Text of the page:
Deborah Walker Answers Career Strategy Questions

    April 29, 2003

Are you feeling stalled in your job-search efforts? Are employers and recruiters ignoring you? Do you wonder what you could do to improve your job-search results? Maybe I can help. As a former headhunter, I am known as “the Career Strategist.” In my work as a career coach and resume writer I am often asked such questions as: How do I find more job leads? How do I know what to put in my resume? Why can’t I get interviews? Are cover letters really important? How do I prepare for my next interview?

Email career and job search questions to:

Articles by Deborah:
Are Headhunters Calling You… Or Ignoring You?
Career Fairs — Your Shortcut To Job Interviews
Practice Career Management To Avoid Career Crisis

Sample Questions:
Q: I’ve sent out hundreds of resumes, but gotten very little response. I can’t figure out why. Any insight?
A: Since employers and recruiters read hundreds of resumes a week, you’ll catch their attention quicker with a resume that differentiates you from your competition. The best resumes target one career objective which is supported by quantifiable accomplishments relating to corporate bottom-line results. Peppering your resume with relevant accomplishments helps the employer see your value to their organization. Send an accomplishment-driven resume and keep your calendar clear for the interviews that you’ll generate.

Q: What’s the best way to present myself when applying for positions online or in the paper?
A: In an employers’ market (too many job seekers for positions available) it makes sense to apply only to openings where you qualify at least 80%. For positions where you are highly qualified, spend the effort and time to prepare a targeted cover letter. You’ll get much higher results sending 10 customized, point-by-point cover letters and resumes than you will respond to 100 ads that you qualify only minimally. Pack your cover letters and resume with key words found in the job postings and, more often than not, you’ll beat your competition that sent a mass produced non-customized cover letter.

Q: I’ve just had my 3rd interview and now I’m just waiting for the offer. Should I keep sending out my resume even though I’m pretty sure I’ll get an offer in a few days?
A: Job seekers anticipating an offer often stop additional search efforts only to experience disappointment when the offer doesn’t come. Strategically, this is a bad idea for several reasons. One, it leads to a feeling of “starting over from scratch” which leads to negative and draining emotions. Second, precious time and opportunities are lost. Third, if a second offer is in the works when the first offer materializes, the job seeker is in a much better bargaining position than if he has no other offers to consider.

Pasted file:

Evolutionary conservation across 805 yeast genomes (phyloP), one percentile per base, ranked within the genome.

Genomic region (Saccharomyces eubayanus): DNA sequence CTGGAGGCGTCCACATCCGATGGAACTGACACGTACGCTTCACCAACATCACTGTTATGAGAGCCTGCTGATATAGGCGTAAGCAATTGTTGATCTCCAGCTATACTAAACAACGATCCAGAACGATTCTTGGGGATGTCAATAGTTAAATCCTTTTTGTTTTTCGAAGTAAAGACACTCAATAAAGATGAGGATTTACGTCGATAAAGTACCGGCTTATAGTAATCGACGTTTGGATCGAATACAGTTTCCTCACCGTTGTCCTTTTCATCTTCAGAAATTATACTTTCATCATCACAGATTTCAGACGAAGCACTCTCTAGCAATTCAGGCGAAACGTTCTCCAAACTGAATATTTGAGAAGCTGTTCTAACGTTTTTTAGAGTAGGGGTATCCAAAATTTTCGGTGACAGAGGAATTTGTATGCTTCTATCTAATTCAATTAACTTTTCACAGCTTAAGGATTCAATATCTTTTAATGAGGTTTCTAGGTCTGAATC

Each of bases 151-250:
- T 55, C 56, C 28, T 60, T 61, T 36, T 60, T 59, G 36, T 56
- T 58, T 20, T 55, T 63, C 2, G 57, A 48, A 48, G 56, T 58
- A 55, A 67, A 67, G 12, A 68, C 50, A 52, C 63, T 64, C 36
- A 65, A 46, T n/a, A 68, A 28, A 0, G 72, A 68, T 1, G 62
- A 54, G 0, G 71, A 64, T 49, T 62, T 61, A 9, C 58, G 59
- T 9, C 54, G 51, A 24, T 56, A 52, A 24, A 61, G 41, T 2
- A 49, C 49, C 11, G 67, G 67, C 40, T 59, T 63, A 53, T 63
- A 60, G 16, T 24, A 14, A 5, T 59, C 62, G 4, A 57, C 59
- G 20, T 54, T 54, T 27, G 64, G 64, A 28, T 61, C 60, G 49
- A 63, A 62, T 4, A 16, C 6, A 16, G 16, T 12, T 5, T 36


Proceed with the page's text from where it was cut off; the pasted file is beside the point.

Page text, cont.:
Q: How do I fight off the feeling that I’ll never get a job offer? I’ve been out of work eight months now and I’m having real doubts about my abilities. How do I keep moving forward when it feels hopeless?
A: Every job seeker goes through periods of let down. In the low periods a job seeker often sees additional efforts as futile. The best way to fight off job-search depression is to push yourself toward action. Respond to five ads, contact a new networking referral or send another target-market letter. Often attitude follows action-positive attitude follows positive actions.

Q: What’s the best way to establish relationships with headhunters?
A: Headhunters can be a fantastic source of job leads and inside information. To get the most out of potential headhunter relationships there are two rules to follow. One, contact only headhunters who specialize in your industry or job function. Most every recruiter or headhunter has a recruiting niche. Their client companies rely on them as experts and interview candidates based on the recruiter’s recommendation. The second rule, contact as many recruiters as you can who fit your industry or function. To a big extent, this is a numbers game. More qualified recruiters you contact, the better your chances of one of them calling you with just the position you’re looking for.

Deborah Walker, CCMC

Resume Writer ~ Career Coach

For more tips on resumes, job-search strategy and interview skills, check out the article archive at my website:


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